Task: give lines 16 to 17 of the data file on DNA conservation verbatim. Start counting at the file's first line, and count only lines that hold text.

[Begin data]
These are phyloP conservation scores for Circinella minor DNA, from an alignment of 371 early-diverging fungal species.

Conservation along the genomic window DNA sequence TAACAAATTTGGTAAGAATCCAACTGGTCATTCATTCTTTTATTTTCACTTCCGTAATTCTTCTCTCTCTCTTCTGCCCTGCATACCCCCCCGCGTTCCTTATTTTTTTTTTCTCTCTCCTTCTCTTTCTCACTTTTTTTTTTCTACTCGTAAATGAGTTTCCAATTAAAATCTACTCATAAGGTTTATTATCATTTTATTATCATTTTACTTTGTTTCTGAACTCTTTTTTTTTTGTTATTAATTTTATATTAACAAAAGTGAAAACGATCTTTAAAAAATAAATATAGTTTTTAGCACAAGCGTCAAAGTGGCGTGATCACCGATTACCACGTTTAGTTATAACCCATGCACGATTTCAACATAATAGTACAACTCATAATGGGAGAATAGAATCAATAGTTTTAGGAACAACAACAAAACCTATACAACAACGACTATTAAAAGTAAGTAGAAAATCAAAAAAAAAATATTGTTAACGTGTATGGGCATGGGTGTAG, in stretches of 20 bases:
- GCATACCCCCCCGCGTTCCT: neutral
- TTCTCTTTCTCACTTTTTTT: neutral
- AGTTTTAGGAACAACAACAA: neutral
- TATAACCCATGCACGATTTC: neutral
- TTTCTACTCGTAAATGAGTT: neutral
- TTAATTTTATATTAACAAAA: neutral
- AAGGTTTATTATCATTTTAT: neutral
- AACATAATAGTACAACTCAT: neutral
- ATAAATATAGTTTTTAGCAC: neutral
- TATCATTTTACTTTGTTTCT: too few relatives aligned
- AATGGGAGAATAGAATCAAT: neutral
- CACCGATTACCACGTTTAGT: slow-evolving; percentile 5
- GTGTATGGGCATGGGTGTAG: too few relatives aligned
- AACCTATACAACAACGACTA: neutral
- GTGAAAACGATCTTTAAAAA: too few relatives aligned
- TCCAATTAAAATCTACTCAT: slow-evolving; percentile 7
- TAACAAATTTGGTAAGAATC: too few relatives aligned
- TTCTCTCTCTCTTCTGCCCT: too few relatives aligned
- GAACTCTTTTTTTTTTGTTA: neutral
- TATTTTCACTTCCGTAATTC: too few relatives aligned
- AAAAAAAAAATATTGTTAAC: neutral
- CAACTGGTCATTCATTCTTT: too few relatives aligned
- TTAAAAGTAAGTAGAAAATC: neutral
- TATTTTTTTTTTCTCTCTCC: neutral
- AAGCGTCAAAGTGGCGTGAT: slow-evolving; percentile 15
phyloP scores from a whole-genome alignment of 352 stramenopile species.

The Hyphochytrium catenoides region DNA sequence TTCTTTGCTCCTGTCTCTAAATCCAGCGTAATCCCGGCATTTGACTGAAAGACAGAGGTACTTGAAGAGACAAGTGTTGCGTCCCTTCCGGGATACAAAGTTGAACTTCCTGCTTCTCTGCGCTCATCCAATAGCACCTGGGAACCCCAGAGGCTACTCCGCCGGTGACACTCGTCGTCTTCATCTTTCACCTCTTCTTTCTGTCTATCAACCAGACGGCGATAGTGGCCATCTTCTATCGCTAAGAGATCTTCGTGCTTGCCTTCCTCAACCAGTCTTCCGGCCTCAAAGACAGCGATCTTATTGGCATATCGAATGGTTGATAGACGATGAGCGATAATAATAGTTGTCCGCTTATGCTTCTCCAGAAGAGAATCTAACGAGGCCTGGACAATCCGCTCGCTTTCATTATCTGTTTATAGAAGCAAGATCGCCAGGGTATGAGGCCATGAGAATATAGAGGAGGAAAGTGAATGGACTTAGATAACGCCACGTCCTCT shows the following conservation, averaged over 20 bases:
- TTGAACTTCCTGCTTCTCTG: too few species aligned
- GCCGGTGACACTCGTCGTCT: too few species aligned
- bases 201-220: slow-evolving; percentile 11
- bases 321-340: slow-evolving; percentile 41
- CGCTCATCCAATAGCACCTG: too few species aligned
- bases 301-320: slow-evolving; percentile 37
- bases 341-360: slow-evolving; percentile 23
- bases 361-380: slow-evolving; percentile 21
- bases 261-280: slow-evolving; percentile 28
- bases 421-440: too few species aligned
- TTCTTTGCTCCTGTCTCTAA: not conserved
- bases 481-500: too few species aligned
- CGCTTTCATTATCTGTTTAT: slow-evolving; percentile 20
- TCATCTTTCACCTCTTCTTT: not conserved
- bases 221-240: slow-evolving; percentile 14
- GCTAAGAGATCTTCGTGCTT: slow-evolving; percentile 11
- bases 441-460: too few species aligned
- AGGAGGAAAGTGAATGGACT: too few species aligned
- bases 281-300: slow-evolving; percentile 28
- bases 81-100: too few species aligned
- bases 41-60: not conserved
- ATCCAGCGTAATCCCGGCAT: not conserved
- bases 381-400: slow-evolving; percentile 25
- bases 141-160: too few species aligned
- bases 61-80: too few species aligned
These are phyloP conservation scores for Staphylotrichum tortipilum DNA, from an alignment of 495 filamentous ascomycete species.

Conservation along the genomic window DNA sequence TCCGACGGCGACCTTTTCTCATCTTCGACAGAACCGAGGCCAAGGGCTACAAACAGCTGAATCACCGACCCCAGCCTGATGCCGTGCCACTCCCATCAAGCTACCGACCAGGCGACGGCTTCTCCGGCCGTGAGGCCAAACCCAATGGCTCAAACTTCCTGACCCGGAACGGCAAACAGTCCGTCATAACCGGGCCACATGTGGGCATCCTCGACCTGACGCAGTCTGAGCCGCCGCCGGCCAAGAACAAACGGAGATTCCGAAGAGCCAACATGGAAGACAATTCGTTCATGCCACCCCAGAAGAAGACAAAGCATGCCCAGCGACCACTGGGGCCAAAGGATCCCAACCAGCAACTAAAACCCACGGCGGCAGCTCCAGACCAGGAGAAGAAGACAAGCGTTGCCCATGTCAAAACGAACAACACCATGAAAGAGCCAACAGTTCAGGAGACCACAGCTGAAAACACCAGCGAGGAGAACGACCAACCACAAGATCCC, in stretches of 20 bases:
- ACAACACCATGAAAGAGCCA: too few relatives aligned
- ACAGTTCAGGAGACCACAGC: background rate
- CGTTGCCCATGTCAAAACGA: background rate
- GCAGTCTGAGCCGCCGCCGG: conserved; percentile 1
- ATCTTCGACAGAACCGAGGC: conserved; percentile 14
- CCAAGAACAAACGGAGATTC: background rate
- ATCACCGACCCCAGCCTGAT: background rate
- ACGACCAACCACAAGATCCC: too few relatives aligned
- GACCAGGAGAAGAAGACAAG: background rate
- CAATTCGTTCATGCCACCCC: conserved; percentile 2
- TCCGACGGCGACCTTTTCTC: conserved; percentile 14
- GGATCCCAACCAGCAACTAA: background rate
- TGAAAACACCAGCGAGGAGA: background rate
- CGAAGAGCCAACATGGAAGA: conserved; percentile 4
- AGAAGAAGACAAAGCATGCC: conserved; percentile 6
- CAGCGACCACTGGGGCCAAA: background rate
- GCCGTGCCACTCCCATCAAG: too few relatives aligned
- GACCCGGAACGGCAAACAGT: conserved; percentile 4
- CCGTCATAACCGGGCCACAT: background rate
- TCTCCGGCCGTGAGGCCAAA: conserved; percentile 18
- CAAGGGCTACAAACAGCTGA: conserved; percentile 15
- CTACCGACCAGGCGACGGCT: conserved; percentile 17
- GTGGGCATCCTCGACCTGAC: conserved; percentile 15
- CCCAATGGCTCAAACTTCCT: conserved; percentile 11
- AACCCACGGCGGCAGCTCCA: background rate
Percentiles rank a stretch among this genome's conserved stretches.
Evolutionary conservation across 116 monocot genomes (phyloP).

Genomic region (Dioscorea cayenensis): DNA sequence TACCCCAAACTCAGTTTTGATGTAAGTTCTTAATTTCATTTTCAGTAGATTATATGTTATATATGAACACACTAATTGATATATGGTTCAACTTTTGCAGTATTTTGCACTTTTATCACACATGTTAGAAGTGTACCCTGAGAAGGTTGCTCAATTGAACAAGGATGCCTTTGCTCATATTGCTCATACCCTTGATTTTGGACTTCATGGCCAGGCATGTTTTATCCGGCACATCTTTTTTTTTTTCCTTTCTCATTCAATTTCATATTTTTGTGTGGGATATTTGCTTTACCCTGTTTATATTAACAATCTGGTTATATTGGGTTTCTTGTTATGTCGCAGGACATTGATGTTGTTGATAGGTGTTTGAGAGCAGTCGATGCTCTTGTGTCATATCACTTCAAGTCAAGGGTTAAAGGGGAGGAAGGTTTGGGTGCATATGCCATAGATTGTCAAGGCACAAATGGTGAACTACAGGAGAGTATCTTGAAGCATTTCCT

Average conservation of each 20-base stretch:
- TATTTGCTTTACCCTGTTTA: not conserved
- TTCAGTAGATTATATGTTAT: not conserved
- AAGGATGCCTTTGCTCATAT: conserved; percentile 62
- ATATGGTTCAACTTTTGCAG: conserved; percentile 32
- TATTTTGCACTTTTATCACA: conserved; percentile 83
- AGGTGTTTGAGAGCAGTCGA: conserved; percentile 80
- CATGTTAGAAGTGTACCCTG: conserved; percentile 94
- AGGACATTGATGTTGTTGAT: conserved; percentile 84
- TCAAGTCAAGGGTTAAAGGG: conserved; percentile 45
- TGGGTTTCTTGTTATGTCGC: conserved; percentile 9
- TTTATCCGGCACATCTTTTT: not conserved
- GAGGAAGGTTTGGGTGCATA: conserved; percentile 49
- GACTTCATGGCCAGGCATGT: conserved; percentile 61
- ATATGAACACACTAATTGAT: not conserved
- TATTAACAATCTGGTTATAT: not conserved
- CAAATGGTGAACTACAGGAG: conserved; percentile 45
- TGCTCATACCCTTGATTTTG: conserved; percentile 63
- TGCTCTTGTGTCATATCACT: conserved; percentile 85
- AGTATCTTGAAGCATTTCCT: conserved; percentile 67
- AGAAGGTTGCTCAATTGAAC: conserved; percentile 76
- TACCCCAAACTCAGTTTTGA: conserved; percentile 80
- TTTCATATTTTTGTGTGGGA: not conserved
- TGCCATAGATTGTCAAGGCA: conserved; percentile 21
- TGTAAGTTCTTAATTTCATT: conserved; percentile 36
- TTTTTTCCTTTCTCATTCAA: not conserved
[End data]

- AACCTATACAACAACGACTA: neutral
- GTGAAAACGATCTTTAAAAA: too few relatives aligned